Arctic sea ice volume in thousands of cubic kilometers during the September minimum in 1979 compared to 2012, as estimated by the University of Washington PIOMAS model. Arctic seas ice volume has declined by more than a factor of five. Image credit: Andy Lee Robinson Continue reading “New Satellite Data Confirms Major Arctic Ice Loss”

Fort Collins Bans Fracking as Democracy Comes Alive in Colorado

Gary Wockner

“If you don’t fight for what you want, you deserve what you get.” —Van Jones

Almost exactly nine months ago on May 22, 2012, I wrote an editorial in the Fort Collins Coloradoan newspaper, Fort Colllins Should Ban Fracking. And yesterday, on Feb. 19, a sharply divided Fort Collins City Council voted 5-2 to ban fracking in the City of Fort Collins.

Nine months ago the conversation around fracking was relatively new in Colorado and few people and environmental groups were directly addressing it. Now, nine months later, very much has changed—fracking is in the news constantly, many environmental groups are engaged in the fight to stop fracking and the issue is escalating wildly throughout the public across the state.

What has changed in a mere nine months?

Continue reading “Fort Collins Bans Fracking as Democracy Comes Alive in Colorado”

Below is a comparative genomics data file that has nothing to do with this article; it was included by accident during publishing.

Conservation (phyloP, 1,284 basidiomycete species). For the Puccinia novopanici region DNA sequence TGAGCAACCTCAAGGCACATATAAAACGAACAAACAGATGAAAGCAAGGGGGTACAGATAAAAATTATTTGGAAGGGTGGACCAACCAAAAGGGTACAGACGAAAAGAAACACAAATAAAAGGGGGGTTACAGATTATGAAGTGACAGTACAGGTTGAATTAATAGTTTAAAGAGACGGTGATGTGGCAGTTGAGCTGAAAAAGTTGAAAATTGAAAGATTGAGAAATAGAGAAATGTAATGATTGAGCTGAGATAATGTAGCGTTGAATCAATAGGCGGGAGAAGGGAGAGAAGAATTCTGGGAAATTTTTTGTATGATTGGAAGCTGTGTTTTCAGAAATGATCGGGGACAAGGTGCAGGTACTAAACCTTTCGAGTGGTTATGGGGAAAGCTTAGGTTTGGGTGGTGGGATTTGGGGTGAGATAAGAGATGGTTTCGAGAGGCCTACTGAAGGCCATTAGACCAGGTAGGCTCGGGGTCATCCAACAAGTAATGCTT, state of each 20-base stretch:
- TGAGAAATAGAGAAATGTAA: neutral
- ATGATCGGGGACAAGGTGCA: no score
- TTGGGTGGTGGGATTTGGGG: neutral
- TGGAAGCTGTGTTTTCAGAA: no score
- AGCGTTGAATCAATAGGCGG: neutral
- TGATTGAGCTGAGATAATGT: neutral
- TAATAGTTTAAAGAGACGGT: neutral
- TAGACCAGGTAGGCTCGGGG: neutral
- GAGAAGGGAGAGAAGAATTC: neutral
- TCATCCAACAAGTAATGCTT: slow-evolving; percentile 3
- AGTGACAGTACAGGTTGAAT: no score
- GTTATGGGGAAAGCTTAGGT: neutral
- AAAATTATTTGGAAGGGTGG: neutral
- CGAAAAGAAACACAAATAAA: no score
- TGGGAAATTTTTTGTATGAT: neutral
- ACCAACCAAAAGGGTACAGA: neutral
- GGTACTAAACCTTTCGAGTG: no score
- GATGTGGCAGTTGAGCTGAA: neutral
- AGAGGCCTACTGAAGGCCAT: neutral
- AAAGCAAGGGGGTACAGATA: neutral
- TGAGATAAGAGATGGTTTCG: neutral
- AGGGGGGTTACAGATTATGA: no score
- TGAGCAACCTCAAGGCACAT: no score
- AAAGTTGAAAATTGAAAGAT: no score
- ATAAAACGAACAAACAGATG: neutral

Confirmed: Tar Sands Toxic Liquid Waste Contaminating Local Waterways

As tens of thousands of people gathered in Washington, D.C. yesterday to urge President Obama to reject the Keystone XL tar sands pipeline, more evidence emerged that the public isn’t getting the full story of the environmental impacts of tar sands.

Media yesterday reported on an internal government memo revealing a Canadian government study on a tar sands tailings pond that found that toxic liquid ponds do leak toxic chemicals into the environment—despite repeated denials of officials.

Continue reading “Confirmed: Tar Sands Toxic Liquid Waste Contaminating Local Waterways”

Toxic Fracking Wastewater Dumped into Sewer, Why No Arrest?

Ohio State Rep. Bob Hagan

Ohio State Rep. Bob Hagan participates in a rally outside of Wells Academy/Steubenville High School Tuesday, Feb. 7, 2012, in Steubenville, Ohio. Hagan, a Youngstown Democrat has been vocal on earthquakes being studied for ties to deep injection disposal of fracking wastewater. (AP Photo/Tony Dejak)

Do we have two different systems of justice—one for the wealthy businessperson and another for the common folk?

Well it sure seems so, as the Ohio governor and business interests joined hands in the latest incident where at least 20,000 gallons of toxic and potentially radioactive fracking wastewater was dumped into a storm drain that empties into a tributary of the Mahoning River in Youngstown, Ohio. The governor got his enforcers to overlook the violations as the poisonous brine seeped into our valley and flowed to other communities downstream. Continue reading “Toxic Fracking Wastewater Dumped into Sewer, Why No Arrest?”